6'9" Sr. PF Illinois State
When Carmichael earned one of 45 spots at the LeBron James Skills Academy in Las Vegas in July, he knew scouts would be less familiar with his game than those of Big 12 defensive player of the year Jeff Withey of Kansas or first-team All-America Doug McDermott of Creighton. It didn't take long, however, for Carmichael to earn a name for himself. He displayed the same blend of athleticism and relentless aggression that helped him average 13.9 points and 9.7 rebounds for a team that narrowly missed winning the Missouri Valley Conference's automatic NCAA tournament bid last March. Says Carmichael, "People said I played with a chip on my shoulder."
November 12, 2012
Last season Carmichael grabbed an MVC-leading 28.8% of available defensive rebounds, which also ranked fifth in the nation. His board work is getting better and better: He snatched 16.1% as a freshman and 21.8% as a sophomore. "I've always had a knack for it," he says, "but it's definitely been evolving."
"I'll be honest, he didn't even register on our radar until the LeBron camp. Now he's someone that we have to watch; not a lock to be drafted but a definite prospect."
6'4" Sr. PG South Dakota State
A quiet kid from St. Cloud (Minn.) Tech High, Wolters developed his peerless ballhandling skills in his parents' basement. After nearly attending Division II Augustana, he chose South Dakota State, where the Jackrabbits had jumped from D-II to D-I five years earlier and were coming off their first year of NCAA tournament eligibilty and a 13--20 season. During his three seasons in Brookings (pop. 22,056), Wolters has cultivated the nation's highest ability-to-renown ratio among point guards—an obscurity he almost spoiled last December with a breakout 34-point, seven-assist, zero-turnover tour de force in an upset of Washington. As a junior, Wolters led SDSU to its first Big Dance, averaging 21.2 points, 5.9 assists and 5.1 rebounds.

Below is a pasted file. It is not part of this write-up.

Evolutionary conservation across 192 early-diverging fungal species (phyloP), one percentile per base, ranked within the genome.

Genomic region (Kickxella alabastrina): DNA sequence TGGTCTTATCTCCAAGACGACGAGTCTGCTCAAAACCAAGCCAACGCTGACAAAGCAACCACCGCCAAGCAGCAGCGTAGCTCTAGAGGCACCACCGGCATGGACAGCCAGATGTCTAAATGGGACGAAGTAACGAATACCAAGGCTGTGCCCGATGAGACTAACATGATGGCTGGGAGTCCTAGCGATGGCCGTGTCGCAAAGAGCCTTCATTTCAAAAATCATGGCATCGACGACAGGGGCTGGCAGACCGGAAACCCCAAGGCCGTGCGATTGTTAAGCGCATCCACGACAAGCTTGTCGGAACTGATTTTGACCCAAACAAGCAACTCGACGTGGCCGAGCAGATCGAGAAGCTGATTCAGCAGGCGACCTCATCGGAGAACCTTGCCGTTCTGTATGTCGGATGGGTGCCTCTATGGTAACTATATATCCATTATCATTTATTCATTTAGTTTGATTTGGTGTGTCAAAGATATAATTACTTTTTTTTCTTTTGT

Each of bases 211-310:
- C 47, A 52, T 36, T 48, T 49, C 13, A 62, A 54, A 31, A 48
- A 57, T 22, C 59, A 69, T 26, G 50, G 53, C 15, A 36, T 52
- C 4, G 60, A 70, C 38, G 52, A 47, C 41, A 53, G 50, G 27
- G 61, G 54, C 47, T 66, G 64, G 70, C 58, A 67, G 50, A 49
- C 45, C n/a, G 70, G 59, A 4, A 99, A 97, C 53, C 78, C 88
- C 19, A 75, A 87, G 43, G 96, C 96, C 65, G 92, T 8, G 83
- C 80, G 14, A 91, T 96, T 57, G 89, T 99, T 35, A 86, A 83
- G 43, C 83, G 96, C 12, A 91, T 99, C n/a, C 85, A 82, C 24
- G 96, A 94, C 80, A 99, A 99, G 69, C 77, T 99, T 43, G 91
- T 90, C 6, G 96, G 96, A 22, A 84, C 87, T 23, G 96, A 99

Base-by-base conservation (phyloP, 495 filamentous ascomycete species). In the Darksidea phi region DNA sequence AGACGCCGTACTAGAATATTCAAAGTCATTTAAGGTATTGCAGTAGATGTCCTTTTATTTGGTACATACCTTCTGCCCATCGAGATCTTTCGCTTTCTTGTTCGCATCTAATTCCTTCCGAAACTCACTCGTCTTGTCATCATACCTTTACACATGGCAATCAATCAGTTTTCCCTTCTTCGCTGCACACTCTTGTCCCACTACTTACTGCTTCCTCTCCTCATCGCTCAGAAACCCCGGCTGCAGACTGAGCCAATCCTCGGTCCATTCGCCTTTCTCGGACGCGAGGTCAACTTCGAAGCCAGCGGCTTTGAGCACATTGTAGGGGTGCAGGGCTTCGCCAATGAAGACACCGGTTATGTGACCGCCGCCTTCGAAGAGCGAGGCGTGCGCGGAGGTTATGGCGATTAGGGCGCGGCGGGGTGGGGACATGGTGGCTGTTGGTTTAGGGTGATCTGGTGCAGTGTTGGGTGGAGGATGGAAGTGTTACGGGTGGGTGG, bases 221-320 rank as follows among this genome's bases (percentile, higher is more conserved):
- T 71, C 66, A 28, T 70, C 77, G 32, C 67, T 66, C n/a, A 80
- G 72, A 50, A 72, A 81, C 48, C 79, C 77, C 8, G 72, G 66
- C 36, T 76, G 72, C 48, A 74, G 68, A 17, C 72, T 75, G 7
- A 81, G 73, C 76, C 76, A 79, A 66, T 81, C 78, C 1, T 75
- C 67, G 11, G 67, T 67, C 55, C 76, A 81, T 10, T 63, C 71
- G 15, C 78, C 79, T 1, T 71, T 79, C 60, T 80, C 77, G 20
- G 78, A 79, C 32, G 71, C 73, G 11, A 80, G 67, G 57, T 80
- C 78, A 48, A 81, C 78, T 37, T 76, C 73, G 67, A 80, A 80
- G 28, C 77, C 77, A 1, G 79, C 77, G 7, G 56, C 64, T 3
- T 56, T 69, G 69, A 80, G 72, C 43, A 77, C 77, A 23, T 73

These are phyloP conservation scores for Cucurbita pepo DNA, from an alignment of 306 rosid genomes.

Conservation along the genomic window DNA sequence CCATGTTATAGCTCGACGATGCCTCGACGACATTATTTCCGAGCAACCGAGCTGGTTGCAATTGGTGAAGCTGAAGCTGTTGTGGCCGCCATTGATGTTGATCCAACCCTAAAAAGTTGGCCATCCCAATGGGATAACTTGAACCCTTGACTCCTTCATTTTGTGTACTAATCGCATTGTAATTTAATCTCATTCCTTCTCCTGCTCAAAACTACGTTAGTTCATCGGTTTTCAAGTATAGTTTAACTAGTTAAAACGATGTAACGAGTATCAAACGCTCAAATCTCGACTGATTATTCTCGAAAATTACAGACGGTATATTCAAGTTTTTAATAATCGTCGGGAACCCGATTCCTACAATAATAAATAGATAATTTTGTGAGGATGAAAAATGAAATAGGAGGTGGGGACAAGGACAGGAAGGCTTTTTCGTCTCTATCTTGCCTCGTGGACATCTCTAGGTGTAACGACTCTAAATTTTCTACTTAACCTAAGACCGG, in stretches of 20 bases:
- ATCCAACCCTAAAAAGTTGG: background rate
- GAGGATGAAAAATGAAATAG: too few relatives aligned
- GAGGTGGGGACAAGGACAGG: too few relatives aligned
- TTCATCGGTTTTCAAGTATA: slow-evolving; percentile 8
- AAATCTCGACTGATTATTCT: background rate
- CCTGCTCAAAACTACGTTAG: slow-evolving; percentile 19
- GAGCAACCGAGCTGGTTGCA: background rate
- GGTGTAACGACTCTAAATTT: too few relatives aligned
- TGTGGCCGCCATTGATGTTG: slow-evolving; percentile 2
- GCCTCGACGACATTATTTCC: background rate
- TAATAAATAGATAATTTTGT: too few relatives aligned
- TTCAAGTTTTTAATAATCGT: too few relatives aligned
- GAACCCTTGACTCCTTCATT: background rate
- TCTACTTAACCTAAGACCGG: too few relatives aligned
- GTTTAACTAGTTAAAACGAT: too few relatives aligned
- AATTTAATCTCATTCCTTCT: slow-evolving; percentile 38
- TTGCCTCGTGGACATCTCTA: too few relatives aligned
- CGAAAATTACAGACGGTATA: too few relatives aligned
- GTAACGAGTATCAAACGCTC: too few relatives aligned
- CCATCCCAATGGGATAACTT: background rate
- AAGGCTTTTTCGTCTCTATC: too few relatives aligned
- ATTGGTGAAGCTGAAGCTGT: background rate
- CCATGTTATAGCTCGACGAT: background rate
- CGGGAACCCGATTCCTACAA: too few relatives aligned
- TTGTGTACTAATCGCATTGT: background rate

The Jackrabbits' offense was deeply dependent on Wolters in 2011--12. He made 27.2% of their field goals, assisted on 30.2% of his teammates' makes and accounted for 33.0% of the team's free throws.
"Wolters is a terrific passer who understands angles really well, but who doesn't try to force the ball into difficult destinations. He's not as talented as Steve Nash was in college, but he plays a similar role by being creative and using tricks and fakes to make space for his shot. I'd like to see him improve on long-range shooting. While I don't think he's a first-rounder right now, he could play his way into the discussion."
6' 8" Soph. PF, North Texas
Mitchell was once the Lost Boy among the five-star recruits in the class of 2010. He committed to Missouri out of Pinkston High in Dallas but was unable to enroll because of academic issues. He arrived at North Texas in January 2011 as an academic nonqualifier and wasn't eligible to play until the following December, missing the first nine games of the '11--12 season. Mitchell appeared in 23 games as a freshman, averaging 14.7 points, 10.3 rebounds and 3.0 blocks while dismissing all doubts about his rustiness. His 7' 3" wingspan, 41-inch vertical leap and feathery outside shot make him the most versatile power forward in the nation. Says Mean Green coach Tony Benford, an assistant for four years at Marquette, "Mitchell is a 10 on the athletic scale. He's better than any athlete I saw in the Big East."
Mitchell was the lone D-I player to rank in the top 20 in defensive rebounding percentage (28.8, fourth) and shot-blocking percentage (11.0, 15th) last season. Only three other players even cracked the top 50 in both categories: Kentucky's Anthony Davis (the No. 1 pick in the draft), North Carolina's John Henson (No. 14) and Norfolk State's Kyle O'Quinn (No. 49).
"He's first-round material, and if he improves—scouts want to see him show a more consistent level of effort and dominate his league [the Sun Belt Conference]—he'll go in the lottery."
SI Sports Illustrated
See these future game changers in action. Download SPORTS ILLUSTRATED's free app on your smartphone. With the app in scan mode, frame the video icon to instantly stream interviews with those athletes and their coaches, and learn why they have what it takes to be great.